China suffers from skill shortages despite millions of graduates each year

China has many graduates getting out of universities every year. In 2014 a record of 7,26 million students graduated from the country’s universities. However, China continues to suffer from skill shortages.


As Scott Rozelle, co-director of the Rural Education Action Program at Stanford University and the author of many papers on vocational education in China, said “You can build as much as you want, but unless you get good teachers, good curriculum and a system that assesses and rewards high performing schools with more resources, it’s just going to be a waste of money,”

“This particular finding demonstrates the extent of Asia’s talent mismatch and the severe shortage of suitably skilled local professionals in many industries and sectors,” said Christine Wright, Managing Director of Hays in Asia.

“It also highlights the need for employers to continue innovating to attract candidates in a tight labour market. This is especially important since 48 per cent of employers told us they expect their permanent staff levels to increase in the year ahead and 72 per cent expect their level of business activity to increase”, Mrs. Wright added.

The problem of the skill shortage impedes the procedure of China moving up the manufacturing value chain. The Chinese government is overhauling the vocational school system and is trying to make less strict the rules applied to foreign professionals regarding hiring and acquiring residency permit.

Students in vocational schools expressed how school feels like factory work. This gap in skill set reflects how poorly designed the Chinese education system is. Students are forced through the same “Gaokao” system where everyone is forced to take on stressful examinations that will determine their future.

Even worse, despite all this stress and effort, more than 2 million of the students who take the examination will not get accepted into college.

The examinations are so stressful that they have even been connected with cases of students’ suicides. According to the Annual Report on China’s education of 2014, (the Blue Book of Education) in the cases of 79 suicides commited by elementary and high school students that occurred in 2013, the 93% was due to arguments with teachers or because of the heavy pressure of studying.

Another problem with Gaokao system is the similarities with the Imperial Chinese examinations which were last implemented during the Qing Dynasty. The curriculum development was not aligned with requirements of the real economy.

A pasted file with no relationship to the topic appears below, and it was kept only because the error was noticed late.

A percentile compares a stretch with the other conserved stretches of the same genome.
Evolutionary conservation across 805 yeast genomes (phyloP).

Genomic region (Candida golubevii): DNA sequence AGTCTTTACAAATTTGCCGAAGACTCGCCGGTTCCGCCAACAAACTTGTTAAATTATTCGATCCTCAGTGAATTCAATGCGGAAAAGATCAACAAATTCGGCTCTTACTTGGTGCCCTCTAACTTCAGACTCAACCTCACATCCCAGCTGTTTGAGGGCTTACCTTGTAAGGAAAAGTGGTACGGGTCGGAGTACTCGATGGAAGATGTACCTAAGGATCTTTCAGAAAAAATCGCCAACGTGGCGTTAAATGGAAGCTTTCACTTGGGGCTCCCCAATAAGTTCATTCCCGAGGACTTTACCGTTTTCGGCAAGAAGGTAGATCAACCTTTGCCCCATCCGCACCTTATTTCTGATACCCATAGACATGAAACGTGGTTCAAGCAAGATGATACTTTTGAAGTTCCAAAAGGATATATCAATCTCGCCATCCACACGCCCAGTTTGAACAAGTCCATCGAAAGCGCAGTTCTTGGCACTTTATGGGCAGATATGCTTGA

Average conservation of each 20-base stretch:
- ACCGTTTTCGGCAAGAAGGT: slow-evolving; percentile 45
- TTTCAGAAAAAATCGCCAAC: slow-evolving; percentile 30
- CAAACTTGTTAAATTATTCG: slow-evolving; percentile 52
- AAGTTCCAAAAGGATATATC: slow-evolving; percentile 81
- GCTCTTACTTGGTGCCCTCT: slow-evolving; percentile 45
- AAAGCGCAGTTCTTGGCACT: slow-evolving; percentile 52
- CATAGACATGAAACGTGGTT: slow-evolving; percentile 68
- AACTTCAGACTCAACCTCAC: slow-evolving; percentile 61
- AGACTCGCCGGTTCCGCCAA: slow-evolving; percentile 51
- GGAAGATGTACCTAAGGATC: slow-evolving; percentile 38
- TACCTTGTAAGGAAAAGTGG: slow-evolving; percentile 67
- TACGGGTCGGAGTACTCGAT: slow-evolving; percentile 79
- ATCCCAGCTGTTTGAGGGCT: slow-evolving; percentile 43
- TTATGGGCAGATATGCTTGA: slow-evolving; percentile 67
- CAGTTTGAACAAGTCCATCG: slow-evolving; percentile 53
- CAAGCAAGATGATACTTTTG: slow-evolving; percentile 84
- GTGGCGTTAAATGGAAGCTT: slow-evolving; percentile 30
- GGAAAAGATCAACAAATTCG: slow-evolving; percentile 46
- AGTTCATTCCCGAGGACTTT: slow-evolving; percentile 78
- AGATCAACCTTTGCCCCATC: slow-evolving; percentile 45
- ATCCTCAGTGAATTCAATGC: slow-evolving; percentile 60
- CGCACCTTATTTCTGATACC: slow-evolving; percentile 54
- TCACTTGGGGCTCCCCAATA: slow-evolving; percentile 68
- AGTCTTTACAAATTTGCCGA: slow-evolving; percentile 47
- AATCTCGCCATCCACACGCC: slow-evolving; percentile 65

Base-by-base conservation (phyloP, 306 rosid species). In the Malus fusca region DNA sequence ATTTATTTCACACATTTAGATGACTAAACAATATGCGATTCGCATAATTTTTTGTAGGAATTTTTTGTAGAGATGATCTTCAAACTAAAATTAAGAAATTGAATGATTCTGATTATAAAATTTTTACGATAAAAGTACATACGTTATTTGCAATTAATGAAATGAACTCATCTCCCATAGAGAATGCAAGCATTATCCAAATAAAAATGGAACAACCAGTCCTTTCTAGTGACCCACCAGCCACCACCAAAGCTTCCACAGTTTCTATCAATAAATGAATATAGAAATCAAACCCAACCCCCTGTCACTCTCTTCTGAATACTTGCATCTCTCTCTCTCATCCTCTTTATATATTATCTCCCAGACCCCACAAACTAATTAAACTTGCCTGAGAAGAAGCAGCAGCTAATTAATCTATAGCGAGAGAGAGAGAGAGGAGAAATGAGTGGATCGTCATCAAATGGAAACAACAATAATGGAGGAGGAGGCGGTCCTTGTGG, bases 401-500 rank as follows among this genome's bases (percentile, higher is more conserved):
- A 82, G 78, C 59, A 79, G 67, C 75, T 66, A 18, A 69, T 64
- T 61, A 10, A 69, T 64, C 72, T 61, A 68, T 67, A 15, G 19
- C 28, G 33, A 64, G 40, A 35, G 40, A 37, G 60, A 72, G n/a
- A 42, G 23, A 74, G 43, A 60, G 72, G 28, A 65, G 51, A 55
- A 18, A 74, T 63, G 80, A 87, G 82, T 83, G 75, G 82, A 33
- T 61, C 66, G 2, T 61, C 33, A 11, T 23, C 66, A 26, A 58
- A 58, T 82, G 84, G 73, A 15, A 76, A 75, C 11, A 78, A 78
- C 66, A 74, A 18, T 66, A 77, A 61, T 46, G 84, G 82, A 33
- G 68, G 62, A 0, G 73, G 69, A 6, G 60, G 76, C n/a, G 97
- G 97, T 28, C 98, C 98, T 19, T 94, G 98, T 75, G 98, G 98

Families, who are richer and can afford overseas studies, are selecting those alternative. The annual Gaokao registration has been falling. In 2016, 9,4 million candidates took the Gaokao whereas in 2008, 10,5 million had applied.

The focus on vocational schools is similar to Singapore’s economic strategy in the 70s. The nation state worked with top manufacturers to develop specific internships. World class manufacturers collaborated with Singaporean polytechnics to produce top class technicians.

It is not easy to implement this strategy in China today. Manufacturers are no longer willing to invest in China as much as they were 20 years ago, due to the cost of labor that has increased the recent decade.

The government’s current five-year education development plan (2016 20) entails the improvement of teaching facilities in rural schools. As of today, there Chinese students who are leaving the country each year for overseas studies, are more than the foreign students arriving to study in China. Only in 2015, 523,700 citizens left China for schooling abroad, increased by 13,8% from 2014

China is also struggling to obtain a more skilled workforce. To that purpose, higher-education institutions have more than doubled since 2000, to 2,529. About 7,5 million students graduated last summer, a number which is eight times bigger than the correspondent in 2000. However, at the same time, Chinese citizens keep leaving the country. For example, in 2015 only, 304,010 Chinese students went to the U.S. for studies.

Since February 2016 the government has been trying to make it easier for foreign students to find jobs in China. It has also reduced the time that residency permit applications need in order to be approved by foreign professionals according to the national 1,000 Talents Plan. These policies tend to ease China’s temporal skills gap.

In addition to foreign talent pipeline, China is also reforming its Hukou policy. Provisional regulations now allow migrants to apply for a residence permit in the city where they have worked or lived for a period of more than six months. For example, the Beijing municipal government has decided that citizens from other parts of the country who wish to stay in the city must first apply for a temporary residence permit upon arrival and then, after six months, they can apply for a permanent residence permit, provided that they meet basic conditions. The citizens who own a permi will be eligible for a Hukou, if they meet the basic requirements (Making social security payments for seven consecutive years in Beijing and having an adequate number of qualifying points).

Manpower policy reforms help to ease temporal gaps. China will have to reform education to form more permanent solutions. China will need a standardized set of national examination criteria. Jiangxi, Shandong and Liaoning standardized theirs in 2015, and this year will follow 25 more provinces and municipalities. China will also need to review their Gaokao syllabus and build international recognition.